Choices? Zimmerman chose to participate in the Neighborhood Watch Program.
Right. Because he was tired of crime in his neighborhood. A perfectly normal reaction, and not only legal, but actively supported by law enforcement.
And Zimmerman choose to arm himself, despite the fact that the Watch Program discouraged its participants from doing so.
Right - such civic groups do not want to be sued into oblivion if a member has an accident while participating. So they take the policy stand that it's not them, but the members themselves that make that decision.
But at the time of the attack, Zimmerman wasn't on watch.
Which doesn't in any way reduce Martin's responsibility for doubling back from his dad's house in order to attack Zimmerman, and then actually committing that assault.
He chose to follow Martin that night.
Right. Because he didn't recognize the person taking an unusual route through the private community while hiding his face. Thought he'd call the police to report it, and take a moment to see where the person was going. Again, a perfectly reasonable response, and in no way illegal.
He chose to disregard police instructions.
See, now you're just lying. Why? The only time he spoke to police was once they arrived on the scene. On his phone call, he was talking to a dispatcher. A dispatcher has no authority to tell anyone to do (or not do) anything, and the dispatcher in question has already testified that no such instructions were given. You've obviously heard the transcript, so you know that the dispatcher remarked that they didn't "need" Zimmerman to follow the suspicious person. The transcript shows no instruction, the dispatcher - who has no authority either way - said that no instructions were given or intended as such.
He chose to get out of the car.
Right - to see where the person was going. Which he did, and then he turned around and walked back towards his truck.
As the one "trained" and armed with deadly force, it was his responsibility to see that the situation didn't escalate out of control.
And it did not get out of control. He observed, he talked to the dispatch on the phone, and he walked back to his truck. Do you consider that to be out of control? The next situation had nothing to do with him - because it involved Martin leaving his destination, and deliberately coming up from behind, having decided he wanted to dish out a beating. That situation had nothing to do with Zimmerman, who was walking the opposite direction.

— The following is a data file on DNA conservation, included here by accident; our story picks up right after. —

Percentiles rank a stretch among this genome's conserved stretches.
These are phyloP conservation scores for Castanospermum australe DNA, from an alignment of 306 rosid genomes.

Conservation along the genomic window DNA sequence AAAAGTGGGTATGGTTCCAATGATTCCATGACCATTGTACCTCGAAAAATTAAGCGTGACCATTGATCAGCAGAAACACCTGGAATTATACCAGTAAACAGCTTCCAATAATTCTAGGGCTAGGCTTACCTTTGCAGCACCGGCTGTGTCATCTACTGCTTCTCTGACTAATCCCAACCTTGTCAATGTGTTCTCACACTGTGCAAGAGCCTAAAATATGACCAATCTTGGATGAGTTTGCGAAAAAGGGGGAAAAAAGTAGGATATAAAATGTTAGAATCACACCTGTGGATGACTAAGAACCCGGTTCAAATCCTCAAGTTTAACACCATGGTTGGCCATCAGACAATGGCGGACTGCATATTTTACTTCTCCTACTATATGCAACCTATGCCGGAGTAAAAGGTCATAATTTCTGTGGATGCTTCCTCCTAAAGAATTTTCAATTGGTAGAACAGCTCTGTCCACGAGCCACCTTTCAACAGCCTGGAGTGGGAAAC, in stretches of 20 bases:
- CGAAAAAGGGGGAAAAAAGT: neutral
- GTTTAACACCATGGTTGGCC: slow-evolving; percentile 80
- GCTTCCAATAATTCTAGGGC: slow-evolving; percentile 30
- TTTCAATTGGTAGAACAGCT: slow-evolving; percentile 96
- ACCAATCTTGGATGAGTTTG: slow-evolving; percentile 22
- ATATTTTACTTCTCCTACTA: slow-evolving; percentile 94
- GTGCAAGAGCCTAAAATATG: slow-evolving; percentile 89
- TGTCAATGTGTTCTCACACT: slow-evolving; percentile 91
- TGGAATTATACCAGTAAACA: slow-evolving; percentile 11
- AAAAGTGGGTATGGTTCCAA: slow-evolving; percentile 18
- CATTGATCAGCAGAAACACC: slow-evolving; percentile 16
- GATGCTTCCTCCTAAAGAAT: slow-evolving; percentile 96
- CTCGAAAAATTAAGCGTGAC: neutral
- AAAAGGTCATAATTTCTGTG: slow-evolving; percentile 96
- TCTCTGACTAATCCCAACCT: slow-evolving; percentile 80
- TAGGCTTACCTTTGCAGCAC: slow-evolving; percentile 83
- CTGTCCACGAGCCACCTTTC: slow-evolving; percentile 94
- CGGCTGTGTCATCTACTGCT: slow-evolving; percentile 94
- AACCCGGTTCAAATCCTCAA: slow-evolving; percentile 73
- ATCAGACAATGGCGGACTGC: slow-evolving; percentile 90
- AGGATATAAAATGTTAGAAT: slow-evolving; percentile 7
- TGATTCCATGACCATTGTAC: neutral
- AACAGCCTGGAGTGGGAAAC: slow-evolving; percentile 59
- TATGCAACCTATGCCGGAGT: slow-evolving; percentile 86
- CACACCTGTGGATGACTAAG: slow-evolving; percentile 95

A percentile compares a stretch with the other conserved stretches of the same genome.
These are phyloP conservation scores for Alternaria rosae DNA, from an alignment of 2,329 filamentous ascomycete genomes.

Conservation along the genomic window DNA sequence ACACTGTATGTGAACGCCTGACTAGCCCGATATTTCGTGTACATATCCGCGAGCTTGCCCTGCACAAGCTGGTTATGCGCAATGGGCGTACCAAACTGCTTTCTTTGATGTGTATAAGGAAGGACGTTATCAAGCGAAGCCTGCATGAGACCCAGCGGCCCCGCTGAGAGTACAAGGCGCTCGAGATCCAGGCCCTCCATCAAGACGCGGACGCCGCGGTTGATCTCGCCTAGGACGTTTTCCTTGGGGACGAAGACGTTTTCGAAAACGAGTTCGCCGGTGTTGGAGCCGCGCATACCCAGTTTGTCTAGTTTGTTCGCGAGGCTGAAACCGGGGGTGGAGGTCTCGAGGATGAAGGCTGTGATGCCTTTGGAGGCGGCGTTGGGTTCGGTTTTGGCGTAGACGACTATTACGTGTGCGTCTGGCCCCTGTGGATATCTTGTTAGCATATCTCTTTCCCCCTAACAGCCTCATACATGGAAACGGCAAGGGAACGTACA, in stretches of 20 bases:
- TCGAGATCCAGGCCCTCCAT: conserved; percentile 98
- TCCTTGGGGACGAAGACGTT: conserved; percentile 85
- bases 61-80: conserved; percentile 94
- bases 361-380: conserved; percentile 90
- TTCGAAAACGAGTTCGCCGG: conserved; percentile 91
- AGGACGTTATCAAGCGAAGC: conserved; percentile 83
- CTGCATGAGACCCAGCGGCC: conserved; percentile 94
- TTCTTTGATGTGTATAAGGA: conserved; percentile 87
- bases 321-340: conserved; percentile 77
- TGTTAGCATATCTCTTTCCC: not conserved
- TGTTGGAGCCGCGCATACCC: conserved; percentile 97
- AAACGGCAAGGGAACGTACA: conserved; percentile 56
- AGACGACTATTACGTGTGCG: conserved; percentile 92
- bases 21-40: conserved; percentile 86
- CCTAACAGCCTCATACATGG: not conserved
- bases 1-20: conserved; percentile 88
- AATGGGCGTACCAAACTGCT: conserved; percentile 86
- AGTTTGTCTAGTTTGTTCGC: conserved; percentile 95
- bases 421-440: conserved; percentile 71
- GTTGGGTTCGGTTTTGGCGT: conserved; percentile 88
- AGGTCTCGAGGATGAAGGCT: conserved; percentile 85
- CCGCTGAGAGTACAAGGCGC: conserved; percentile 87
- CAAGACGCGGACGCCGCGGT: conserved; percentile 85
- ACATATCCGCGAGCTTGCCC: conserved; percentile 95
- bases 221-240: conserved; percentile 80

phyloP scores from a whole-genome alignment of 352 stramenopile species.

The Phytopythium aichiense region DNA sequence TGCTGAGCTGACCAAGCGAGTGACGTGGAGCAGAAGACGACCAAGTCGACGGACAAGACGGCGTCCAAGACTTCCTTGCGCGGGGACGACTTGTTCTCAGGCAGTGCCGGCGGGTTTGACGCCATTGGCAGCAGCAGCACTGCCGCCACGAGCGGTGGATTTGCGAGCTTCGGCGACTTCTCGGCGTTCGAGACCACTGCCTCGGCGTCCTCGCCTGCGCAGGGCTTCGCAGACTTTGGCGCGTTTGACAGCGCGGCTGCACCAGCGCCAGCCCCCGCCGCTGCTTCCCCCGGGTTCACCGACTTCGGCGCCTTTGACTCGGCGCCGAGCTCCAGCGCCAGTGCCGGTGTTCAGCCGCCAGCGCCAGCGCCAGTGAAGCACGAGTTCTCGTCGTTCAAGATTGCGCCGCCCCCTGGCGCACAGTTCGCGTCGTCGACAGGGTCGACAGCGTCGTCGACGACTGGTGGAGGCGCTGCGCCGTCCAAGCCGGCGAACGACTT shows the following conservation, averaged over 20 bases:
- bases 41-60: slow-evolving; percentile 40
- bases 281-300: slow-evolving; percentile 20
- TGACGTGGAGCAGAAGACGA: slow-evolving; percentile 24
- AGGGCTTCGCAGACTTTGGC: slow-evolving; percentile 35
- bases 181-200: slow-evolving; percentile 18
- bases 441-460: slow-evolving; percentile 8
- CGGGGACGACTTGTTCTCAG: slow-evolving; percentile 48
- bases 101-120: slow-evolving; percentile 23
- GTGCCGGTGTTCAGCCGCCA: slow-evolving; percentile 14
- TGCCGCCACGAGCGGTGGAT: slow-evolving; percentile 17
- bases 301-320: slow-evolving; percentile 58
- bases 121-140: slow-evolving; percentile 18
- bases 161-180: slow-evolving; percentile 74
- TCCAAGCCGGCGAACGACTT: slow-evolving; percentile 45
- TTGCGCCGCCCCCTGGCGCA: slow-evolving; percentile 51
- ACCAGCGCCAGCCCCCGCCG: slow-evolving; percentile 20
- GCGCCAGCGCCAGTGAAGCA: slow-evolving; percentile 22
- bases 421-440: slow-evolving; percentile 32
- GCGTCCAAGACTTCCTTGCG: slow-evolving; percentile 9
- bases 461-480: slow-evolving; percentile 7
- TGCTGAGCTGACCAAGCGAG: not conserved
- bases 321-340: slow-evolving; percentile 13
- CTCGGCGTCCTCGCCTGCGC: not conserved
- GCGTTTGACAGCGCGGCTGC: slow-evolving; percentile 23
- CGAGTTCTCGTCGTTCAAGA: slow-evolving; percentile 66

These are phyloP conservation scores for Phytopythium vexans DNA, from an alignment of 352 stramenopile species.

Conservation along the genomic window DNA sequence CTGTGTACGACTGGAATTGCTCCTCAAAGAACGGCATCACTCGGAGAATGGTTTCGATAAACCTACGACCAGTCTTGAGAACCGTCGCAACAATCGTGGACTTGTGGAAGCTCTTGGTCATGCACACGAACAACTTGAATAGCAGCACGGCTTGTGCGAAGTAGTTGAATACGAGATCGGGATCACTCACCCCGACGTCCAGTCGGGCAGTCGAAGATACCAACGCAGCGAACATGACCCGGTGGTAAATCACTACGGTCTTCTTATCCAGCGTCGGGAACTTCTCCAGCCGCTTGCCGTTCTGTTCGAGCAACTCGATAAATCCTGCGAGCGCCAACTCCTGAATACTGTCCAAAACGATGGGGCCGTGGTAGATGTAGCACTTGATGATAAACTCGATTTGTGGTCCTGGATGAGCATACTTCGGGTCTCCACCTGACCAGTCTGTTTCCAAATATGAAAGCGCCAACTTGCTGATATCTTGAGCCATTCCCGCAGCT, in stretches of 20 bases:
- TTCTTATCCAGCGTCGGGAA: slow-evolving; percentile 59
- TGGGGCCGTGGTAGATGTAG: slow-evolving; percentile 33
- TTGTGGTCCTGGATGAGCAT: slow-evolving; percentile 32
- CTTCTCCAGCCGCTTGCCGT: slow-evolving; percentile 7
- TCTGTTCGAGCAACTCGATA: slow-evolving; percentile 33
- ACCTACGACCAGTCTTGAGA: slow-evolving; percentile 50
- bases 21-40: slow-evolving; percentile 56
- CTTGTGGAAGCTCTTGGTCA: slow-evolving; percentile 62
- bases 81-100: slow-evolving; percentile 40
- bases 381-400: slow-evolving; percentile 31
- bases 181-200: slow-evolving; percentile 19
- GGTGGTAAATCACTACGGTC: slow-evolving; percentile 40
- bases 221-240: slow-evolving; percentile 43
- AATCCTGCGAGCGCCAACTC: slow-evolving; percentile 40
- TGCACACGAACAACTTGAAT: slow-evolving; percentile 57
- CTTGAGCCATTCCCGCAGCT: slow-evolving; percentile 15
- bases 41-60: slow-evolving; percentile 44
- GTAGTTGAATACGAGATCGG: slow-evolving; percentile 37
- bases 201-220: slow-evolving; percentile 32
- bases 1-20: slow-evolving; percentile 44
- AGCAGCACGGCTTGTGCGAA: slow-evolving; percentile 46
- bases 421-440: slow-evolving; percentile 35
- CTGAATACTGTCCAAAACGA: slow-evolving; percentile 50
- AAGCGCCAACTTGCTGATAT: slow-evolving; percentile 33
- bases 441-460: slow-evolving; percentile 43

Personally, I'd characterize Zimmerman as a police officer wannabe.
Which in what way caused Martin to run up behind him and start beating on him?
So he armed himself and continually went out on "patrol", looking for trouble and a chance to be a hero.
Which is you characterization, and appears to be false (in terms of his motivation) by all reports. Regardless, how did his interest in slowing down the rate of crimes in his neighborhood cause Martin to run up behind him and start beating on him?
he allowed the situation to escalate totally out of control
By turning his back on they guy and walking back to his truck?
Faced with an actual confrontation, he panicked and resorted to using deadly force.
No, faced with a punch in the face, a broken nose, and having his head pounded against the sidewalk and being told he was going to die, use his gun once. I supposed you'd have preferred that he allowed Martin to continued bashing his head against the pavement?
End result of Zimmerman's choices? One dead kid.
No, that was the end result of Martin's choice to - having already made it to his dad's house - turn around, make his way back to Zimmerman, and begin a physical assault.